Cirque de' Solene

  (Fall City, Washington)
Life with Alpacas and other critters
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Shall I can for you? Pa rum pa pum pum

It feels wonderful to can your own produce and then enjoy the fruits (or vegetables) of your labors, months later.  Back in September my husband and  I canned vegetables until we couldn't stand another minute in the kitchen. We thought we'd tucked the harvest safely away for the season and then we'd walk to the garden patch and find the plants were still producing.  It got to be a joke with us.  Surely there are no more cuks out there?  Then in would walk the hubby with another box of the,  darlings. 

We made pickled beets, dill pickles and  bread and butter pickles.  I mean, what do people do for variety with these prolific vegetables?  We sliced and froze most of the carrots. I even experimented by pickling the carrots in left over beet juice.  While I will say the taste is a success, the presentation leaves something to be desired.  Looks sort of like pinkish-gray fingers in a jar.  However, this could be a good thing for Halloween or fear-factor parties.  I just won't be repeating the process :-)

Towards the end (the real end) of the season, I mixed all the left over vegetables into pickled assortment jars. These, I have to say, are a pleasant visual!  So much so, that I tied ribbon around the jars and gave them to friends and family for Christmas.  I was truly humbled to hear the appreciation from my recipients.  The colorful homemade pickles brought back their childhoods, validated their connection to organics, the land, the do-it-ur-self-er in us all  and just all-out pleased people with the country presentation of be-ribboned baskets.  The notion that we  were willing to share the bounty with them and all the work it represented was not lost on people.  It did my own soul a world of good too.

 For years I have been trying to connect with a few like minded individuals to have a sort of progressive canning bee. (I have cherries, you have apples - let's work together and share)  I  have just issued my invitation with these gifts.  I can't wait for the RSVPs!

There is a point to this blog today.  Knew I'd get to it eventually... I had lunch with a Finnish friend recently.  She made an authentic Finnish Christmas Eve lunch for us.  One of the dishes made contained pickled beets.  At last - a use for them other than eating them out of the jar while standing in front of an open refrigerator door.  Like so many good cooks, she couldn't tell me the recipe but I googled it and came up with an a version of the dish.  Officially, it's called Kesäkurpitsa-kurkkusalaatti.  That is enough of a mouthful to make Vanna White dizzy! Let's just call it pickled beet-cucumber salad.

Boil and cube potatoes.  Add diced apples, cucumbers, pickled beets and red peppers.  Mix in some salt, white pepper and a little beet juice. It was moist, not soupy.  My friend served it with cool whip tinted pink with more beet juice, but it was delicious by itself too.  Some of the googled recipies added dry mustard, honey and onions. Serve in a pretty glass bowl.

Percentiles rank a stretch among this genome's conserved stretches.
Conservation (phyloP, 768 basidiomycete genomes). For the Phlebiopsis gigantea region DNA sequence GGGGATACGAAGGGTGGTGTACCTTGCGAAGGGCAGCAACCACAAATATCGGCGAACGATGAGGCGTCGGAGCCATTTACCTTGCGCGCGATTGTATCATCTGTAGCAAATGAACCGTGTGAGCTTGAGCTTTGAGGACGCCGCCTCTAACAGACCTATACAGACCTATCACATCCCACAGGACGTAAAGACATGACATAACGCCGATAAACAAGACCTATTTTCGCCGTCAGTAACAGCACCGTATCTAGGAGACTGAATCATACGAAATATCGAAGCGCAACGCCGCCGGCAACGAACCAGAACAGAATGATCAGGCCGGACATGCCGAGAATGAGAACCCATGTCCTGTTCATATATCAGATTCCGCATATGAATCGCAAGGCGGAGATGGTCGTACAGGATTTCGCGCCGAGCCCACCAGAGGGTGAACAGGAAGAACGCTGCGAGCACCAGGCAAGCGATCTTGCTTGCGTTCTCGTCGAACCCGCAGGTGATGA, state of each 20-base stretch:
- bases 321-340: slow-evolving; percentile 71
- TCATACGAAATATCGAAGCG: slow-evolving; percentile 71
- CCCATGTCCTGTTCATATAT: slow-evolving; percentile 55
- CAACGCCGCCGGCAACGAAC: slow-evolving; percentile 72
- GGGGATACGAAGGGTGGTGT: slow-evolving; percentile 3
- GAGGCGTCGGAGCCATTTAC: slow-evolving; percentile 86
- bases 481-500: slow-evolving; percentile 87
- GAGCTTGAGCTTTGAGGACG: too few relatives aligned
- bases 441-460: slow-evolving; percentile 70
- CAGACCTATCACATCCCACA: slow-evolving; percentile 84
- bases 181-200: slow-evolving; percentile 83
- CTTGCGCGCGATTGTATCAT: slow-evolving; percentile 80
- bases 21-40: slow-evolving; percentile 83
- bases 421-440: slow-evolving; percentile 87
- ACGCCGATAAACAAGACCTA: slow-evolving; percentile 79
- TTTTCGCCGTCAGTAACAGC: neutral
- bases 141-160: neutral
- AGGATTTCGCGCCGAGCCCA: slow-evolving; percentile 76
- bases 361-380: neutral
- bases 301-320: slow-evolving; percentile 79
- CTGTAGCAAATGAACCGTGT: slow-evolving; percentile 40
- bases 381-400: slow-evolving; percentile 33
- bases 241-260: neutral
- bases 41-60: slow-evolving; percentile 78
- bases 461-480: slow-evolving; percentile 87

Experiment!  It's the spice of life.

The ring master



Black Saturday?

It's a rainy Saturday here at the farm.  The farm store has been open for a few hours now.  The yarn, sweaters, socks and hats nicely displayed and waiting for some chilled human to discover the warmth of alpaca.  Because they say - once you go paca you never go backa.  The dogs and I are ready for some company.  Funny thing about our Great Pyrenees, they will bark their heads off at you if you are in the street.  But, take a few steps into the drive way and you have two 150 lbs new best friends. 

These big white dogs have long flag like tails, tall bodies that you don't have to stoop to touch, and a proud bearing that says 'I am important to this farm'.  They will sit out in the worse weather faithfully guarding the alpacas, who have the sense to go to shelter.  We have two  Pyrs because they work in pairs to minimize the threat to their defenseless charges.  I've seen these dogs act instinctively at 5 months of age against a perceived threat.  The male - Chewbacca (Chewy for short) heads towards the threat.  The female Chauska (Peruvian Goddess of love and protector of little girls - we have 2 daughters) steers the herd away from the threat.  Amazing how our alpacas had come to trust these dogs after only a few months with them.  The whole herd lined up dutifully behind Chauska until Chewy gave the all-clear.  This is an anti-climatic snort accompanied by a shake of his big square head.  Then, he's trotting off to do more important things like sleep or dig after a mole.

 Right now all is calm.  Since they patrol the grounds at night, the Pyrs are almost nocturnal. Chewy is sound asleep next to the alpacas and Chauska is on the hill keeping watch when a car or bird or some sound too small for human ears wakes her up.  Just like the dad and mom of the herd.    

If you are huddled up somewhere warm with your small charges and can't get out to boost the economy today, check out our kids page.  There are some fun games and puzzles to play.

 Warmth to you!




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